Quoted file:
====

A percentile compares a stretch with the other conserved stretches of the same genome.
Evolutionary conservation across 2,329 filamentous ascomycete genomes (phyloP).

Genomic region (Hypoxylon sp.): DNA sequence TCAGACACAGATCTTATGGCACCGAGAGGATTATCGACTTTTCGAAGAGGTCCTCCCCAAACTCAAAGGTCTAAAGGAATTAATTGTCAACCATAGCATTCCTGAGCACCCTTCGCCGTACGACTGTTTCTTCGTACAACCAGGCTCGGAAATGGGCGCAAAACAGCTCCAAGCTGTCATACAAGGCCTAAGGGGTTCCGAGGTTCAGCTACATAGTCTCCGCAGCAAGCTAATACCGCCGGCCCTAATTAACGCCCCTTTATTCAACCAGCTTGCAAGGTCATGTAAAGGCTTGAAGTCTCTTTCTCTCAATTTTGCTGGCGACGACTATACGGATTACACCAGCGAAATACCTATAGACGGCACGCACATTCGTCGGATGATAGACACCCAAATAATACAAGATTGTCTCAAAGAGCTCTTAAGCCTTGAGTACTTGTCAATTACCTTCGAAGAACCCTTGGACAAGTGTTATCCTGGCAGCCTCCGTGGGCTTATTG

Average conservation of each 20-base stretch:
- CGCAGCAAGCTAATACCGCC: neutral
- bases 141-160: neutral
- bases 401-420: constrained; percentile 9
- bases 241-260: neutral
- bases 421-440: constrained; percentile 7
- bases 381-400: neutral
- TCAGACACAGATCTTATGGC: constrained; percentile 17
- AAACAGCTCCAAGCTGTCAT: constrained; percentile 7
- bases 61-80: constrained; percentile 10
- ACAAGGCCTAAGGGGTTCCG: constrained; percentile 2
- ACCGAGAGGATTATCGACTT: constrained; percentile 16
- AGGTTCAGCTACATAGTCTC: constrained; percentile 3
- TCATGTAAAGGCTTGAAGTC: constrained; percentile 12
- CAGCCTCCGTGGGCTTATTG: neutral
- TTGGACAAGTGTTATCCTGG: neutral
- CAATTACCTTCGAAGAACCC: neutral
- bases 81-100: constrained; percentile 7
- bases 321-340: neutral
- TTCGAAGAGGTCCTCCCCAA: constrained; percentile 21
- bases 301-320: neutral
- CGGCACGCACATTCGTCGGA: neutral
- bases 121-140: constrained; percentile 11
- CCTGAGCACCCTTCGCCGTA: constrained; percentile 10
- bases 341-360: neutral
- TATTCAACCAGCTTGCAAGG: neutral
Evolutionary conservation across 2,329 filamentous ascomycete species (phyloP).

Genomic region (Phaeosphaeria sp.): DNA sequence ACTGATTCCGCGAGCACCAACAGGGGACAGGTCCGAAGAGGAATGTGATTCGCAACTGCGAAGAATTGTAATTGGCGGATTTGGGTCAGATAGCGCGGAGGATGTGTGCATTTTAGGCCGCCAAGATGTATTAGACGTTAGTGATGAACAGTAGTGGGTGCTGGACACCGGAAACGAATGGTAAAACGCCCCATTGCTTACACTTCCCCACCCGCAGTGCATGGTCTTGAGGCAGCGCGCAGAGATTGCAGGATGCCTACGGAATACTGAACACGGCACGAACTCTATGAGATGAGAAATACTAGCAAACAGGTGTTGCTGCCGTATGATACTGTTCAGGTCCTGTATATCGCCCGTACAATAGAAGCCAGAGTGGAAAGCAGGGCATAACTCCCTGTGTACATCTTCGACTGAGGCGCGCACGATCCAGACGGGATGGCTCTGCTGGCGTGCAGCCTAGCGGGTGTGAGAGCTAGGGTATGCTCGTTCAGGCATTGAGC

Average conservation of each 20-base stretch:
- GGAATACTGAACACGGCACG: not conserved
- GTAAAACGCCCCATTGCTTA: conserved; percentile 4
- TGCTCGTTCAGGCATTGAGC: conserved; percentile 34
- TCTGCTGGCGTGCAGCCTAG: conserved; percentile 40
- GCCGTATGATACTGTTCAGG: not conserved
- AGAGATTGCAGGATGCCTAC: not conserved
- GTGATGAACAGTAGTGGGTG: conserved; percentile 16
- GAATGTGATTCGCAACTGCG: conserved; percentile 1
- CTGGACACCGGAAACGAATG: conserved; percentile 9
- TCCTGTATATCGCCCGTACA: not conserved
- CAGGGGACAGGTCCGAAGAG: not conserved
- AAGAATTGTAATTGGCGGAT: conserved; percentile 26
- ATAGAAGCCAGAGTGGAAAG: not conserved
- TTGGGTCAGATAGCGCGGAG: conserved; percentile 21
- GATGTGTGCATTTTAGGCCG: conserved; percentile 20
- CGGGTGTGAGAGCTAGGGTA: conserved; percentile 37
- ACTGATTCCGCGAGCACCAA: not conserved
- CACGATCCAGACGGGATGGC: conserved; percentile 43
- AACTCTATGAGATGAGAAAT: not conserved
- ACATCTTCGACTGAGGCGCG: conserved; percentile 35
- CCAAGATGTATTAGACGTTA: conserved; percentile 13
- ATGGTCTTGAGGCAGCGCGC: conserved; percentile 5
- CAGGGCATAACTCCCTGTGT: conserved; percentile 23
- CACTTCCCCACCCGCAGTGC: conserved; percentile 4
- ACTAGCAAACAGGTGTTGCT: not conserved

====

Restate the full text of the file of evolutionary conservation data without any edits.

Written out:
A percentile compares a stretch with the other conserved stretches of the same genome.
Evolutionary conservation across 2,329 filamentous ascomycete genomes (phyloP).

Genomic region (Hypoxylon sp.): DNA sequence TCAGACACAGATCTTATGGCACCGAGAGGATTATCGACTTTTCGAAGAGGTCCTCCCCAAACTCAAAGGTCTAAAGGAATTAATTGTCAACCATAGCATTCCTGAGCACCCTTCGCCGTACGACTGTTTCTTCGTACAACCAGGCTCGGAAATGGGCGCAAAACAGCTCCAAGCTGTCATACAAGGCCTAAGGGGTTCCGAGGTTCAGCTACATAGTCTCCGCAGCAAGCTAATACCGCCGGCCCTAATTAACGCCCCTTTATTCAACCAGCTTGCAAGGTCATGTAAAGGCTTGAAGTCTCTTTCTCTCAATTTTGCTGGCGACGACTATACGGATTACACCAGCGAAATACCTATAGACGGCACGCACATTCGTCGGATGATAGACACCCAAATAATACAAGATTGTCTCAAAGAGCTCTTAAGCCTTGAGTACTTGTCAATTACCTTCGAAGAACCCTTGGACAAGTGTTATCCTGGCAGCCTCCGTGGGCTTATTG

Average conservation of each 20-base stretch:
- CGCAGCAAGCTAATACCGCC: neutral
- bases 141-160: neutral
- bases 401-420: constrained; percentile 9
- bases 241-260: neutral
- bases 421-440: constrained; percentile 7
- bases 381-400: neutral
- TCAGACACAGATCTTATGGC: constrained; percentile 17
- AAACAGCTCCAAGCTGTCAT: constrained; percentile 7
- bases 61-80: constrained; percentile 10
- ACAAGGCCTAAGGGGTTCCG: constrained; percentile 2
- ACCGAGAGGATTATCGACTT: constrained; percentile 16
- AGGTTCAGCTACATAGTCTC: constrained; percentile 3
- TCATGTAAAGGCTTGAAGTC: constrained; percentile 12
- CAGCCTCCGTGGGCTTATTG: neutral
- TTGGACAAGTGTTATCCTGG: neutral
- CAATTACCTTCGAAGAACCC: neutral
- bases 81-100: constrained; percentile 7
- bases 321-340: neutral
- TTCGAAGAGGTCCTCCCCAA: constrained; percentile 21
- bases 301-320: neutral
- CGGCACGCACATTCGTCGGA: neutral
- bases 121-140: constrained; percentile 11
- CCTGAGCACCCTTCGCCGTA: constrained; percentile 10
- bases 341-360: neutral
- TATTCAACCAGCTTGCAAGG: neutral
Evolutionary conservation across 2,329 filamentous ascomycete species (phyloP).

Genomic region (Phaeosphaeria sp.): DNA sequence ACTGATTCCGCGAGCACCAACAGGGGACAGGTCCGAAGAGGAATGTGATTCGCAACTGCGAAGAATTGTAATTGGCGGATTTGGGTCAGATAGCGCGGAGGATGTGTGCATTTTAGGCCGCCAAGATGTATTAGACGTTAGTGATGAACAGTAGTGGGTGCTGGACACCGGAAACGAATGGTAAAACGCCCCATTGCTTACACTTCCCCACCCGCAGTGCATGGTCTTGAGGCAGCGCGCAGAGATTGCAGGATGCCTACGGAATACTGAACACGGCACGAACTCTATGAGATGAGAAATACTAGCAAACAGGTGTTGCTGCCGTATGATACTGTTCAGGTCCTGTATATCGCCCGTACAATAGAAGCCAGAGTGGAAAGCAGGGCATAACTCCCTGTGTACATCTTCGACTGAGGCGCGCACGATCCAGACGGGATGGCTCTGCTGGCGTGCAGCCTAGCGGGTGTGAGAGCTAGGGTATGCTCGTTCAGGCATTGAGC

Average conservation of each 20-base stretch:
- GGAATACTGAACACGGCACG: not conserved
- GTAAAACGCCCCATTGCTTA: conserved; percentile 4
- TGCTCGTTCAGGCATTGAGC: conserved; percentile 34
- TCTGCTGGCGTGCAGCCTAG: conserved; percentile 40
- GCCGTATGATACTGTTCAGG: not conserved
- AGAGATTGCAGGATGCCTAC: not conserved
- GTGATGAACAGTAGTGGGTG: conserved; percentile 16
- GAATGTGATTCGCAACTGCG: conserved; percentile 1
- CTGGACACCGGAAACGAATG: conserved; percentile 9
- TCCTGTATATCGCCCGTACA: not conserved
- CAGGGGACAGGTCCGAAGAG: not conserved
- AAGAATTGTAATTGGCGGAT: conserved; percentile 26
- ATAGAAGCCAGAGTGGAAAG: not conserved
- TTGGGTCAGATAGCGCGGAG: conserved; percentile 21
- GATGTGTGCATTTTAGGCCG: conserved; percentile 20
- CGGGTGTGAGAGCTAGGGTA: conserved; percentile 37
- ACTGATTCCGCGAGCACCAA: not conserved
- CACGATCCAGACGGGATGGC: conserved; percentile 43
- AACTCTATGAGATGAGAAAT: not conserved
- ACATCTTCGACTGAGGCGCG: conserved; percentile 35
- CCAAGATGTATTAGACGTTA: conserved; percentile 13
- ATGGTCTTGAGGCAGCGCGC: conserved; percentile 5
- CAGGGCATAACTCCCTGTGT: conserved; percentile 23
- CACTTCCCCACCCGCAGTGC: conserved; percentile 4
- ACTAGCAAACAGGTGTTGCT: not conserved